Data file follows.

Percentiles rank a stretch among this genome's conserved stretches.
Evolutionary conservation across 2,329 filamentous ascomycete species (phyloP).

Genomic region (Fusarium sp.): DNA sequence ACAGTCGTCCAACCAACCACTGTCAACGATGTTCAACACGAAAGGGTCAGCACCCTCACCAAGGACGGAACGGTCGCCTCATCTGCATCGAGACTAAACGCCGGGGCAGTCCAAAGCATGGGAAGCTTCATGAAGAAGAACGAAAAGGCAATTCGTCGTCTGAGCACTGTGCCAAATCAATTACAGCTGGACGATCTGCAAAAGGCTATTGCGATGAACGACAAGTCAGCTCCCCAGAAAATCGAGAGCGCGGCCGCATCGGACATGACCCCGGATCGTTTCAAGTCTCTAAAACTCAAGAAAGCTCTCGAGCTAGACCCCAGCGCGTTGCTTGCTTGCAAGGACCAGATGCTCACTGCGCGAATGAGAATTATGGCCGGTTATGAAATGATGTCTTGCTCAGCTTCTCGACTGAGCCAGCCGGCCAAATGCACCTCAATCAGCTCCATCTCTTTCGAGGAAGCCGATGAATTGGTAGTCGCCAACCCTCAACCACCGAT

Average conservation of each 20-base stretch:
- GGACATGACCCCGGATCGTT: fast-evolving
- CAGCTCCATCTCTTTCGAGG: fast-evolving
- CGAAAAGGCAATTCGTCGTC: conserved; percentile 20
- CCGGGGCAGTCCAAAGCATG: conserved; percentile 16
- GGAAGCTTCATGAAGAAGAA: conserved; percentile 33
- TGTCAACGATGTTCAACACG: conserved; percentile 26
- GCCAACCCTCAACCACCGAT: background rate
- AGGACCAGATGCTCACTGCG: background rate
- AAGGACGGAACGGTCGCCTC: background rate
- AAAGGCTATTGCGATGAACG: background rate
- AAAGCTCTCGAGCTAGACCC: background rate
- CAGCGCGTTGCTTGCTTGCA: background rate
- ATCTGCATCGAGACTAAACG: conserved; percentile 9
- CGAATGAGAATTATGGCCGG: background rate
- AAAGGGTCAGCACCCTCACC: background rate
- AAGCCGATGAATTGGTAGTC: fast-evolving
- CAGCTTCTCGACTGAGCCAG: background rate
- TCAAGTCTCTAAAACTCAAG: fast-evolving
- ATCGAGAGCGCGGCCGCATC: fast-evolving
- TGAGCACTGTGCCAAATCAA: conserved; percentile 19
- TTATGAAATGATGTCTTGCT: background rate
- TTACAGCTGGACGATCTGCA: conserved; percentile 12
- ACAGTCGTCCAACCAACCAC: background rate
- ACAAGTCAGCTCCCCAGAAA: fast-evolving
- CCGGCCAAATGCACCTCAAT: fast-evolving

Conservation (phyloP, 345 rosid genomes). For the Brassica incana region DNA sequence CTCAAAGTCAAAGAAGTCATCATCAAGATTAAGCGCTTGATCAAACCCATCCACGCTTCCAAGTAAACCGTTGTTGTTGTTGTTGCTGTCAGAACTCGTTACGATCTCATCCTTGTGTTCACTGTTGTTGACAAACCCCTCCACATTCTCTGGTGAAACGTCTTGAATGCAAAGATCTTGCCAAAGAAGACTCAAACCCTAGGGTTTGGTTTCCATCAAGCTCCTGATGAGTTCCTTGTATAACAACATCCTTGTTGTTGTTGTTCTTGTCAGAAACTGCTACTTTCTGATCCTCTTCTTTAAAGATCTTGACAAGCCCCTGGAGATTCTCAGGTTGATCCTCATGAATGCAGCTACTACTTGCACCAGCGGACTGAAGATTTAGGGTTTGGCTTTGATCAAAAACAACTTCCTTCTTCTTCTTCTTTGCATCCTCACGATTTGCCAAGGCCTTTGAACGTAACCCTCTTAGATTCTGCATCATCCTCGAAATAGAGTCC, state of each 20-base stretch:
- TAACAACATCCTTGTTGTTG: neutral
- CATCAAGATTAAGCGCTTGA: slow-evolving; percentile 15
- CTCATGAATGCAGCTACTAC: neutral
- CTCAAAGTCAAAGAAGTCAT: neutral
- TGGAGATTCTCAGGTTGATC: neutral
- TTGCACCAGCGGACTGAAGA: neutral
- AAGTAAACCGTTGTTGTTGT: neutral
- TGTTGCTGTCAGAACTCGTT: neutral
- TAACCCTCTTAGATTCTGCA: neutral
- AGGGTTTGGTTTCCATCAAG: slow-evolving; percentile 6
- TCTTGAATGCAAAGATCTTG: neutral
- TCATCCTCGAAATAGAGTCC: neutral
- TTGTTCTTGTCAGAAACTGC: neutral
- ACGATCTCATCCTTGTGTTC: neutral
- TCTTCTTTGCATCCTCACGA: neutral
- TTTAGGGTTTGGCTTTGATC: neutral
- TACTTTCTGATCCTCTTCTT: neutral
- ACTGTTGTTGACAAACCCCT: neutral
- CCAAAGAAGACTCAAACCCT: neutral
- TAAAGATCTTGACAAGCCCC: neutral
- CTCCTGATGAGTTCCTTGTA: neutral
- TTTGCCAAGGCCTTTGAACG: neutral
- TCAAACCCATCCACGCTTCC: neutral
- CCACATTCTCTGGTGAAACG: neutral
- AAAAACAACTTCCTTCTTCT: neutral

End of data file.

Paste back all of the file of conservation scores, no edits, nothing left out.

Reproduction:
Percentiles rank a stretch among this genome's conserved stretches.
Evolutionary conservation across 2,329 filamentous ascomycete species (phyloP).

Genomic region (Fusarium sp.): DNA sequence ACAGTCGTCCAACCAACCACTGTCAACGATGTTCAACACGAAAGGGTCAGCACCCTCACCAAGGACGGAACGGTCGCCTCATCTGCATCGAGACTAAACGCCGGGGCAGTCCAAAGCATGGGAAGCTTCATGAAGAAGAACGAAAAGGCAATTCGTCGTCTGAGCACTGTGCCAAATCAATTACAGCTGGACGATCTGCAAAAGGCTATTGCGATGAACGACAAGTCAGCTCCCCAGAAAATCGAGAGCGCGGCCGCATCGGACATGACCCCGGATCGTTTCAAGTCTCTAAAACTCAAGAAAGCTCTCGAGCTAGACCCCAGCGCGTTGCTTGCTTGCAAGGACCAGATGCTCACTGCGCGAATGAGAATTATGGCCGGTTATGAAATGATGTCTTGCTCAGCTTCTCGACTGAGCCAGCCGGCCAAATGCACCTCAATCAGCTCCATCTCTTTCGAGGAAGCCGATGAATTGGTAGTCGCCAACCCTCAACCACCGAT

Average conservation of each 20-base stretch:
- GGACATGACCCCGGATCGTT: fast-evolving
- CAGCTCCATCTCTTTCGAGG: fast-evolving
- CGAAAAGGCAATTCGTCGTC: conserved; percentile 20
- CCGGGGCAGTCCAAAGCATG: conserved; percentile 16
- GGAAGCTTCATGAAGAAGAA: conserved; percentile 33
- TGTCAACGATGTTCAACACG: conserved; percentile 26
- GCCAACCCTCAACCACCGAT: background rate
- AGGACCAGATGCTCACTGCG: background rate
- AAGGACGGAACGGTCGCCTC: background rate
- AAAGGCTATTGCGATGAACG: background rate
- AAAGCTCTCGAGCTAGACCC: background rate
- CAGCGCGTTGCTTGCTTGCA: background rate
- ATCTGCATCGAGACTAAACG: conserved; percentile 9
- CGAATGAGAATTATGGCCGG: background rate
- AAAGGGTCAGCACCCTCACC: background rate
- AAGCCGATGAATTGGTAGTC: fast-evolving
- CAGCTTCTCGACTGAGCCAG: background rate
- TCAAGTCTCTAAAACTCAAG: fast-evolving
- ATCGAGAGCGCGGCCGCATC: fast-evolving
- TGAGCACTGTGCCAAATCAA: conserved; percentile 19
- TTATGAAATGATGTCTTGCT: background rate
- TTACAGCTGGACGATCTGCA: conserved; percentile 12
- ACAGTCGTCCAACCAACCAC: background rate
- ACAAGTCAGCTCCCCAGAAA: fast-evolving
- CCGGCCAAATGCACCTCAAT: fast-evolving

Conservation (phyloP, 345 rosid genomes). For the Brassica incana region DNA sequence CTCAAAGTCAAAGAAGTCATCATCAAGATTAAGCGCTTGATCAAACCCATCCACGCTTCCAAGTAAACCGTTGTTGTTGTTGTTGCTGTCAGAACTCGTTACGATCTCATCCTTGTGTTCACTGTTGTTGACAAACCCCTCCACATTCTCTGGTGAAACGTCTTGAATGCAAAGATCTTGCCAAAGAAGACTCAAACCCTAGGGTTTGGTTTCCATCAAGCTCCTGATGAGTTCCTTGTATAACAACATCCTTGTTGTTGTTGTTCTTGTCAGAAACTGCTACTTTCTGATCCTCTTCTTTAAAGATCTTGACAAGCCCCTGGAGATTCTCAGGTTGATCCTCATGAATGCAGCTACTACTTGCACCAGCGGACTGAAGATTTAGGGTTTGGCTTTGATCAAAAACAACTTCCTTCTTCTTCTTCTTTGCATCCTCACGATTTGCCAAGGCCTTTGAACGTAACCCTCTTAGATTCTGCATCATCCTCGAAATAGAGTCC, state of each 20-base stretch:
- TAACAACATCCTTGTTGTTG: neutral
- CATCAAGATTAAGCGCTTGA: slow-evolving; percentile 15
- CTCATGAATGCAGCTACTAC: neutral
- CTCAAAGTCAAAGAAGTCAT: neutral
- TGGAGATTCTCAGGTTGATC: neutral
- TTGCACCAGCGGACTGAAGA: neutral
- AAGTAAACCGTTGTTGTTGT: neutral
- TGTTGCTGTCAGAACTCGTT: neutral
- TAACCCTCTTAGATTCTGCA: neutral
- AGGGTTTGGTTTCCATCAAG: slow-evolving; percentile 6
- TCTTGAATGCAAAGATCTTG: neutral
- TCATCCTCGAAATAGAGTCC: neutral
- TTGTTCTTGTCAGAAACTGC: neutral
- ACGATCTCATCCTTGTGTTC: neutral
- TCTTCTTTGCATCCTCACGA: neutral
- TTTAGGGTTTGGCTTTGATC: neutral
- TACTTTCTGATCCTCTTCTT: neutral
- ACTGTTGTTGACAAACCCCT: neutral
- CCAAAGAAGACTCAAACCCT: neutral
- TAAAGATCTTGACAAGCCCC: neutral
- CTCCTGATGAGTTCCTTGTA: neutral
- TTTGCCAAGGCCTTTGAACG: neutral
- TCAAACCCATCCACGCTTCC: neutral
- CCACATTCTCTGGTGAAACG: neutral
- AAAAACAACTTCCTTCTTCT: neutral